Video game publisher
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They often finance the development, sometimes by paying a video game developer (the publisher calls this external development) and sometimes by paying an internal staff of developers called a studio. The large video game publishers also distribute the games they publish, while some smaller publishers instead hire distribution companies (or larger video game publishers) to distribute the games they publish. Other functions usually performed by the publisher include deciding on and paying for any licenses used by the game; paying for localization; layout, printing, and possibly the writing of the user manual; and the creation of graphic design elements such as the box design. Some large publishers with vertical structure also own publishing subsidiaries (labels).
Large publishers may also attempt to boost efficiency across all internal and external development teams by providing services such as sound design and code packages for commonly needed functionality.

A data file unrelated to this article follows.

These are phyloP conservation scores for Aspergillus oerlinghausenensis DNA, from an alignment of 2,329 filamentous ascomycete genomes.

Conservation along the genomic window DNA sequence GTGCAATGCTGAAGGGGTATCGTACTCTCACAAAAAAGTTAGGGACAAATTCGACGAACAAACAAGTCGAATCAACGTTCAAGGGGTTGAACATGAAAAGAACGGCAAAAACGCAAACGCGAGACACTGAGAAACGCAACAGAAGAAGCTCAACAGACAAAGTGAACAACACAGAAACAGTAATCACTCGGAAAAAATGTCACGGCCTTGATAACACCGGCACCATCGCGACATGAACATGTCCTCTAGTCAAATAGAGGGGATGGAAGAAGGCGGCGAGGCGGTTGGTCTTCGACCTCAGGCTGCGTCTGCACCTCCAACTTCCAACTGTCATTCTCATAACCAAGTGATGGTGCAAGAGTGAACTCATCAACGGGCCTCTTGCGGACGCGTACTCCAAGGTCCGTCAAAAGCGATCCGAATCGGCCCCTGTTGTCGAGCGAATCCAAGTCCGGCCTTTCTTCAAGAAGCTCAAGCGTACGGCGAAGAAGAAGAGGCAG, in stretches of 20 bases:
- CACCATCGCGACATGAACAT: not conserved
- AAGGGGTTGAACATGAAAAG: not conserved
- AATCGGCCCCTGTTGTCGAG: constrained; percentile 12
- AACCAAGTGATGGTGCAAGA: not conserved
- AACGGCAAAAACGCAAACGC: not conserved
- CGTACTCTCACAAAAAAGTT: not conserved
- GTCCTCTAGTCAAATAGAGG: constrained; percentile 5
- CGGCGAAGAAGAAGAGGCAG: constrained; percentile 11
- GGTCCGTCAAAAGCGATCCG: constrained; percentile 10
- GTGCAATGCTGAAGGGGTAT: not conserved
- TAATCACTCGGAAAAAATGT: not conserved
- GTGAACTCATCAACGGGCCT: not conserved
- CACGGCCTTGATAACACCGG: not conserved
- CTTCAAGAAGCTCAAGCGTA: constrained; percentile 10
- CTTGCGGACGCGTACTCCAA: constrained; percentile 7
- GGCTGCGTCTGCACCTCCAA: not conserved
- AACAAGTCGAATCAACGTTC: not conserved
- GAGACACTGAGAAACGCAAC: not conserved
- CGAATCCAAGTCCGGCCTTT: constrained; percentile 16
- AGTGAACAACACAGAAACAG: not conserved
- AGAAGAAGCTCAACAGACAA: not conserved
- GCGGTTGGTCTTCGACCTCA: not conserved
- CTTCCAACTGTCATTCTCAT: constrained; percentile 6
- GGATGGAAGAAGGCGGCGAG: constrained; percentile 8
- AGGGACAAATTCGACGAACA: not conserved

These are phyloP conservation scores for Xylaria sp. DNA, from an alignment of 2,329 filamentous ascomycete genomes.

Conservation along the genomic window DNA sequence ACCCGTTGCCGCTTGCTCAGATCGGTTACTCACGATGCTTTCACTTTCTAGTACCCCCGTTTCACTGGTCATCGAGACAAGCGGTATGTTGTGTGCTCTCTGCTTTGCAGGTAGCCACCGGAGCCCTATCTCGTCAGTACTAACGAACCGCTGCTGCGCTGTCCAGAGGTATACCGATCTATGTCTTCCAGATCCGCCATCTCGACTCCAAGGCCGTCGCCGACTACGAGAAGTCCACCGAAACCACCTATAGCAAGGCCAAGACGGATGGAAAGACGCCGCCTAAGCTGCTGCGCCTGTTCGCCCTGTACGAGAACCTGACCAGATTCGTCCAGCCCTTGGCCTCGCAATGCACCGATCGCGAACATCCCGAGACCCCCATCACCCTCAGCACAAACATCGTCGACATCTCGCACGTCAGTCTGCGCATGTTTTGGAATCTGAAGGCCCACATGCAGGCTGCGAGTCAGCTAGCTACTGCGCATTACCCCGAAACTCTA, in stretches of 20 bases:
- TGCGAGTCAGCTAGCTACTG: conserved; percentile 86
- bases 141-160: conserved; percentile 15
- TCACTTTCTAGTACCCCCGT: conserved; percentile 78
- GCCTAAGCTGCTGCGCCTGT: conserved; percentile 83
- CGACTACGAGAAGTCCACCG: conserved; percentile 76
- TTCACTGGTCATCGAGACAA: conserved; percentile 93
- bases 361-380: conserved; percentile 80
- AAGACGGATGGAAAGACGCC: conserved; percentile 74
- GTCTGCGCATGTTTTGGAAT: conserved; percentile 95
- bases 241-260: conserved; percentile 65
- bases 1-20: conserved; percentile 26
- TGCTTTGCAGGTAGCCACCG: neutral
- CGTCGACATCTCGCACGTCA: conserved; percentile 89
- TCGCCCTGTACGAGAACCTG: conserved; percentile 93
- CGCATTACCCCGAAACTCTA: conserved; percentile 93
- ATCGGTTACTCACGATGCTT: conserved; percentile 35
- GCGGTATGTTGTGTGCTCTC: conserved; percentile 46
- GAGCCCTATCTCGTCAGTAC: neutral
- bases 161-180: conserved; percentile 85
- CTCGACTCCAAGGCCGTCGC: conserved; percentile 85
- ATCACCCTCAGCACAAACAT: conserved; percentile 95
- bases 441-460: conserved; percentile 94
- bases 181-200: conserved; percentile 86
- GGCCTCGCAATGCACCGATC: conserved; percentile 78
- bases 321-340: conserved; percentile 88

Because the publisher often finances development, it usually tries to manage development risk with a staff of producers or project managers to monitor the progress of the developer, critique ongoing development, and assist as necessary. Most video games created by an external video game developer are paid for with periodic advances on royalties. These advances are paid when the developer reaches certain stages of development, called milestones.